Rosenberg Forum

About Dr. Morris Rosenberg

Morris Rosenberg was born in New Yor City on May 6, 1922.  He received his B.A. from Brooklyn College in 1946 and M.A. (1950) and Ph.D. (1953) from Columbia University.  He began his career as Assistant Professor of Sociology at Cornell University in 1955, and moved to the Laboratory on Socio-environmental Studies of the National Institute of Mental Health in 1957.  He re-entered the academic world in 1974 as Professor of Sociology at the State University of New York at Buffalo in 1974, and joined the faculty at the University of Maryland, College Park in 1975, where he taught until his death in 1992. 

Professor Rosenberg served as President of the District of Columbia Sociological Society (DCSS [1967-68]), the Eastern Sociologycal Society (ESS [1987-88]), and the Sociological Research Association (1990-91), and as Vice-President of the American Sociological Association (ASA [1984-85]).

His important books include Society and the Adolescent Self-Image, The Logic of Survey Analysis, Black and White Self-Esteem, Conceiving the Self, and The Unread Mind.  He was the recipient of the ASA AWard for Distinguised Contribution to Scholarship, the Cooley-Mead Award of the ASA Section on Social Psychology, the Stuart A. Rice Award of the DCSS, and the ESS Merit Award. 

About the Rosenberg Forum

The Morris Rosenberg Memorial Lectureship was established in the Department of Sociology at the University of Maryland to pay tribute to the scholarly contributions made by Dr. Rosenberg.  The lectureship brings emninent sociologists to campus each year who have made substantial scholarly cotnributions to the discipline.  The inaugural Rosenberg Lecture was given by Charles Tilly in October 1999.  Since then, the Lectureship has brought some of the most prominent sociologists to speak to UMD Sociology community. 

Past Rosenberg Forum Lecturers

1999

  • Charles Tilly, “Collective Struggles With, About and For Identities”

2000

  • Neil Smelser, “Looking at Social Structure and Culture in the 21st Century”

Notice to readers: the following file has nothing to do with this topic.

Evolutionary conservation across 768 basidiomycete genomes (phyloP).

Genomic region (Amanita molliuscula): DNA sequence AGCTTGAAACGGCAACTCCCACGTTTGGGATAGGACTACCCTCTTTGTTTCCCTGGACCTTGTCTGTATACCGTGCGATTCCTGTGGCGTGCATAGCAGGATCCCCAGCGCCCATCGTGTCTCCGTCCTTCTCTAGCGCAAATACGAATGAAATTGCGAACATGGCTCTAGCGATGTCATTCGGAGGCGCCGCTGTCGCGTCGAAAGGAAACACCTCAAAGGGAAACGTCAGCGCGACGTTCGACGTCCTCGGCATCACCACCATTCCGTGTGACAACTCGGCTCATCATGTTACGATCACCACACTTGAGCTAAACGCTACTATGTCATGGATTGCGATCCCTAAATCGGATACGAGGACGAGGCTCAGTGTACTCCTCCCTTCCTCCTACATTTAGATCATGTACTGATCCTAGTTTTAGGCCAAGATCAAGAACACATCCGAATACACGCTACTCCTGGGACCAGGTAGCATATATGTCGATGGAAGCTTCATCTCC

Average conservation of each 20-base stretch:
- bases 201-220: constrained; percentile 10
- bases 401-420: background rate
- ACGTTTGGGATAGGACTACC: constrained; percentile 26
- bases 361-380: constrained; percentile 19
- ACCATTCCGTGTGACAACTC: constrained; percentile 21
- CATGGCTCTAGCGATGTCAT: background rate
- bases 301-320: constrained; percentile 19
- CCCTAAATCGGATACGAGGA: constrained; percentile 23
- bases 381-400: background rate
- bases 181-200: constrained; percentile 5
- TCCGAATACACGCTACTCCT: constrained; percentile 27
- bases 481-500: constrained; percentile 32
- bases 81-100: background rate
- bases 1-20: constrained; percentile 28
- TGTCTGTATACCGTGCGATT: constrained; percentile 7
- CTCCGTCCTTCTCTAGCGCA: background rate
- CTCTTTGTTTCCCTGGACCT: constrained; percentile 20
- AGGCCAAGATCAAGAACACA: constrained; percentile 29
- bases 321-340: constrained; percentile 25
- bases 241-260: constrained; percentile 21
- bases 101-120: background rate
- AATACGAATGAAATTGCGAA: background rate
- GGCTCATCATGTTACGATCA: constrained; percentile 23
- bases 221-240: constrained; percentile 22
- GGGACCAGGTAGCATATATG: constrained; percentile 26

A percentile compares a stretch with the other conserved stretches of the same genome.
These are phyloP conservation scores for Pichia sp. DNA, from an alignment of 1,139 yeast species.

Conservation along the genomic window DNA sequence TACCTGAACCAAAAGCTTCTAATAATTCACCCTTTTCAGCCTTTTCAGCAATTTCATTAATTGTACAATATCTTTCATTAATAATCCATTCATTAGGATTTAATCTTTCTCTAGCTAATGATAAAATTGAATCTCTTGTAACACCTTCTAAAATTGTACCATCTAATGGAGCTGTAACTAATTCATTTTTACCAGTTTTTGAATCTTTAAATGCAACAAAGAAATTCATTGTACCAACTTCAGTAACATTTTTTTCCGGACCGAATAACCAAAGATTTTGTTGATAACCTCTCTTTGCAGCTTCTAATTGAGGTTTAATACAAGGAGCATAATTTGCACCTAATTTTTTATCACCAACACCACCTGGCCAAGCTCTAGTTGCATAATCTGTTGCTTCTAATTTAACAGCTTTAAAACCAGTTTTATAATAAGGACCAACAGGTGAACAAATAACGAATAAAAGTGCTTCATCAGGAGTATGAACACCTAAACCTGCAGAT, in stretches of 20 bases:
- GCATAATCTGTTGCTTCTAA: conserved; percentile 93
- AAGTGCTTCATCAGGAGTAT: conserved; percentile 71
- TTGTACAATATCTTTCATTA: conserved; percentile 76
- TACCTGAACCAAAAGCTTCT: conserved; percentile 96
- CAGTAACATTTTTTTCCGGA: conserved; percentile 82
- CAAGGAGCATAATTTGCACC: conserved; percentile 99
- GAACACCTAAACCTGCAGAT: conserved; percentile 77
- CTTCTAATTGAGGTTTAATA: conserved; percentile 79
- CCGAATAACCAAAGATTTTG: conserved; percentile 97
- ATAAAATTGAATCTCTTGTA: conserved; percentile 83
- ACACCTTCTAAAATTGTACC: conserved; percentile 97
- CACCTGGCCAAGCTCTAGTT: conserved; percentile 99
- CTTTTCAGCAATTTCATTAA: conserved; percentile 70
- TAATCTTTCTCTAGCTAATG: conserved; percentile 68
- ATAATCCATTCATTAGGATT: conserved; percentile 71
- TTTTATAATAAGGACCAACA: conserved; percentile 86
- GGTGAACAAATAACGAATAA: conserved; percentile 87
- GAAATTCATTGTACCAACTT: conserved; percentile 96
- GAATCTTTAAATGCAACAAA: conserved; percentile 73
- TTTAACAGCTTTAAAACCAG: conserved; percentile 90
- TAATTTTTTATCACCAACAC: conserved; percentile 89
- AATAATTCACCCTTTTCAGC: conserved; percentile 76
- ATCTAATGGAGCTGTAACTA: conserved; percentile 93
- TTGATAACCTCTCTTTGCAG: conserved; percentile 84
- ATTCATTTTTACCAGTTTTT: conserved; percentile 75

2001

  • Sheldon Stryker  

2002

  • Alejandro Portes 

2003

  • Paula England 

2004

  • Jill Quaddagno 

2005

  • Michael Burawoy 

2006

  • Troy Duster, “A Post-Genomic Surprise: The Molecular Reinscription of Race”

2007

  • Melvin Kohn, “Social Structure and Personality in Transitional China: A Preliminary Report of an Ongoing Study”
  • Carmi Schooler, “How Those Who Have, Thrive: Mechanisms Underlying the Well Being of the Socially, Psychologically, and Biologically Privileged in Later Life”
  • Len Pearlin, “The Stress Process and Beyond”

2008

  • Ann Swidler, “Politics and the Global Social Imaginary: Responses to AIDS in Sub-Saharan Africa”

2009

  • Sudhir Venkatesh, “Law and Order in the Urban Ghetto”

2010

  • Mary Waters, “Five Years After Hurricane Katrina: What Recovery Looks Like for Survivors”

2011

  • Randall Collins, “Informalization of Manners and Self-Presentation, and How to Explain It”

2012

  • Dalton Conley, “Opening the Black Box of Biology to Estimate the Social: Gene-Environment Interaction Effects”

2013

  • Annette Lareau, “Housing, Schools, and the Matinenance of Inequality: How Upper-Middle Class Parents Can Afford to be Nonchalant”

2014

  • Julia Adams, “Routes of Modernity”

2015

  • Michael Hout, “Causal Inference from 3-wave Panels: Modeling Americans' Attitude Change During and Since the Great Recession, 2006-2014”

2016

  • Andrew Cherlin “The Economy, the Family, and Working-Class Discontent”